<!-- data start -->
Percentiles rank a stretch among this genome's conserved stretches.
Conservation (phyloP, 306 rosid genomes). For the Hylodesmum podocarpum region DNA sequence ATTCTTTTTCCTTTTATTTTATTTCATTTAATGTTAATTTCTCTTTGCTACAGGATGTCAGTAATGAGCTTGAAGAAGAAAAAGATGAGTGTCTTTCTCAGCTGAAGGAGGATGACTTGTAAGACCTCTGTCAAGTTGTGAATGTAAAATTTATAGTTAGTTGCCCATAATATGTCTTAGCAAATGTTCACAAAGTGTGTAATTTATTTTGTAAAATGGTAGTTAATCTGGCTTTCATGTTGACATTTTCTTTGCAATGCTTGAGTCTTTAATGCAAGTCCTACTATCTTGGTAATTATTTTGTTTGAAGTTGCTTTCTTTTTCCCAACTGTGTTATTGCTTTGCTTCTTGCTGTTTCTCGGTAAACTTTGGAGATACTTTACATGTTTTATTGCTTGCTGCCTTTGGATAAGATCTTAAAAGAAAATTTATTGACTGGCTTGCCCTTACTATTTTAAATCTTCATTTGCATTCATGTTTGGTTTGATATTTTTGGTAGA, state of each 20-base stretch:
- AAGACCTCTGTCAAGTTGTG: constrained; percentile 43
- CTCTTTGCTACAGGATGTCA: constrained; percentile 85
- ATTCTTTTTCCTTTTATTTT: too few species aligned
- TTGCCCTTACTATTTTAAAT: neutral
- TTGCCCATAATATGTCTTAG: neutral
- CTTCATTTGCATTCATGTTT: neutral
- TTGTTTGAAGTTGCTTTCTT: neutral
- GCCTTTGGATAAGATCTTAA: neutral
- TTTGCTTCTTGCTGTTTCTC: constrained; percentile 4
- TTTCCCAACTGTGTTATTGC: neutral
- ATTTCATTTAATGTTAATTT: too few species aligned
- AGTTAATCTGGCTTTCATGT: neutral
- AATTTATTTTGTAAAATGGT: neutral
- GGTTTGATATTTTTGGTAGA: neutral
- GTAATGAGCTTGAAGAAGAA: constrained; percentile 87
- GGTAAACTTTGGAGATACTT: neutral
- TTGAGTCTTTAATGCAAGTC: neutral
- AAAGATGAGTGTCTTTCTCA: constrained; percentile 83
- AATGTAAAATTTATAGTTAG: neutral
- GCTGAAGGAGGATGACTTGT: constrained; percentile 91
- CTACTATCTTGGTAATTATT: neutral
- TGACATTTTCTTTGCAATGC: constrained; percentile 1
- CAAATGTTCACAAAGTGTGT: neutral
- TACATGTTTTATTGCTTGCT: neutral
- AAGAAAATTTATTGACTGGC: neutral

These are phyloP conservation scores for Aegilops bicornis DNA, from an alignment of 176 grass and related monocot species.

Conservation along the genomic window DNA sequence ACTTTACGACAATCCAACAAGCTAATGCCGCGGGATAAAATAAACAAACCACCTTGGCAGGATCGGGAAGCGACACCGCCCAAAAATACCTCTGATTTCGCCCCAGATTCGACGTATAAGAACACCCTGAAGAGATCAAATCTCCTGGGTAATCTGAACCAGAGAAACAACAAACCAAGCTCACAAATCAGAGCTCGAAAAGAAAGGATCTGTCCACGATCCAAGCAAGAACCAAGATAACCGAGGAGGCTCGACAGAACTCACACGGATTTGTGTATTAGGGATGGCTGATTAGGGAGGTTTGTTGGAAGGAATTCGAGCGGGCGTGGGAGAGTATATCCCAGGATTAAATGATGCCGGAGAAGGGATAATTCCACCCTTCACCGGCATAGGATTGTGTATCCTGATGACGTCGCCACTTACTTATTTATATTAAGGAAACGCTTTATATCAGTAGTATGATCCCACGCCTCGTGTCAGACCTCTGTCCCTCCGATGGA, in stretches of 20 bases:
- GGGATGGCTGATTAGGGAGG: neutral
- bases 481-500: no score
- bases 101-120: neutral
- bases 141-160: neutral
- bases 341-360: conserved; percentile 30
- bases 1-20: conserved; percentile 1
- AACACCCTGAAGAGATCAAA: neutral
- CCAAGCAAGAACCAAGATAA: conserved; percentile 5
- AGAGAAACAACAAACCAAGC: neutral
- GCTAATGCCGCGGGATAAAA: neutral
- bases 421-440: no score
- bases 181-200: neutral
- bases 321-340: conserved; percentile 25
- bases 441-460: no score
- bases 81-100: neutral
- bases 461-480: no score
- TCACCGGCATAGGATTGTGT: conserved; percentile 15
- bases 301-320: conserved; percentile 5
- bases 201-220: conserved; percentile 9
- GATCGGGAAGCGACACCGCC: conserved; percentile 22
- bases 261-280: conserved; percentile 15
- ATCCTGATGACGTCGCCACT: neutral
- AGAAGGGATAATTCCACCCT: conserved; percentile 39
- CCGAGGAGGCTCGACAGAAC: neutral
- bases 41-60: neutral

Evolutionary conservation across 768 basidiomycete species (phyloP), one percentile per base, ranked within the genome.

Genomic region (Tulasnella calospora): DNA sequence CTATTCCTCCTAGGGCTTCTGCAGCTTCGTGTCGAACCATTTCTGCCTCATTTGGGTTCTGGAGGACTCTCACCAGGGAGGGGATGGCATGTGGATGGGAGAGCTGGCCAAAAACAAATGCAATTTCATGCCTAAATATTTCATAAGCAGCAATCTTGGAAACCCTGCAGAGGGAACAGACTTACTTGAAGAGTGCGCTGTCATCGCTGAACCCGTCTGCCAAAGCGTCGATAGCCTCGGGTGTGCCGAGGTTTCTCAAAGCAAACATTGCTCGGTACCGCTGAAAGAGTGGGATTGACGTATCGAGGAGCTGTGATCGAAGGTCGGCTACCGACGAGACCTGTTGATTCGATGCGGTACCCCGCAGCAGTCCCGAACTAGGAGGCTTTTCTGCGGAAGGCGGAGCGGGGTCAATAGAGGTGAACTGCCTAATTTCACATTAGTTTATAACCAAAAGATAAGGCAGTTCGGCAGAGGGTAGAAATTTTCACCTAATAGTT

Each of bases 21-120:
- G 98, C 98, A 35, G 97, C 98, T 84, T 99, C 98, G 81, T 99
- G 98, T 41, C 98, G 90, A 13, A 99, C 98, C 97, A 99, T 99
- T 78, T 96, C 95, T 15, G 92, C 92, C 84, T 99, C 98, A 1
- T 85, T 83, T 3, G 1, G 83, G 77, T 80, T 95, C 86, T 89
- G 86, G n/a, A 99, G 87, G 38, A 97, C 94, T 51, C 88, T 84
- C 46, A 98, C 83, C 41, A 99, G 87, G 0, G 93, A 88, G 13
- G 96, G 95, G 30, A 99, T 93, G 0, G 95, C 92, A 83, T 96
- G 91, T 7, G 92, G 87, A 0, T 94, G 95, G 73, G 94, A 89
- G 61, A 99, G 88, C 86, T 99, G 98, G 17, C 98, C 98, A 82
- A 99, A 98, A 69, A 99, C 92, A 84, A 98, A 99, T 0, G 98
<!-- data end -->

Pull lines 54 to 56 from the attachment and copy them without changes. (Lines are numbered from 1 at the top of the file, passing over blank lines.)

- bases 41-60: neutral

Evolutionary conservation across 768 basidiomycete species (phyloP), one percentile per base, ranked within the genome.

Genomic region (Tulasnella calospora): DNA sequence CTATTCCTCCTAGGGCTTCTGCAGCTTCGTGTCGAACCATTTCTGCCTCATTTGGGTTCTGGAGGACTCTCACCAGGGAGGGGATGGCATGTGGATGGGAGAGCTGGCCAAAAACAAATGCAATTTCATGCCTAAATATTTCATAAGCAGCAATCTTGGAAACCCTGCAGAGGGAACAGACTTACTTGAAGAGTGCGCTGTCATCGCTGAACCCGTCTGCCAAAGCGTCGATAGCCTCGGGTGTGCCGAGGTTTCTCAAAGCAAACATTGCTCGGTACCGCTGAAAGAGTGGGATTGACGTATCGAGGAGCTGTGATCGAAGGTCGGCTACCGACGAGACCTGTTGATTCGATGCGGTACCCCGCAGCAGTCCCGAACTAGGAGGCTTTTCTGCGGAAGGCGGAGCGGGGTCAATAGAGGTGAACTGCCTAATTTCACATTAGTTTATAACCAAAAGATAAGGCAGTTCGGCAGAGGGTAGAAATTTTCACCTAATAGTT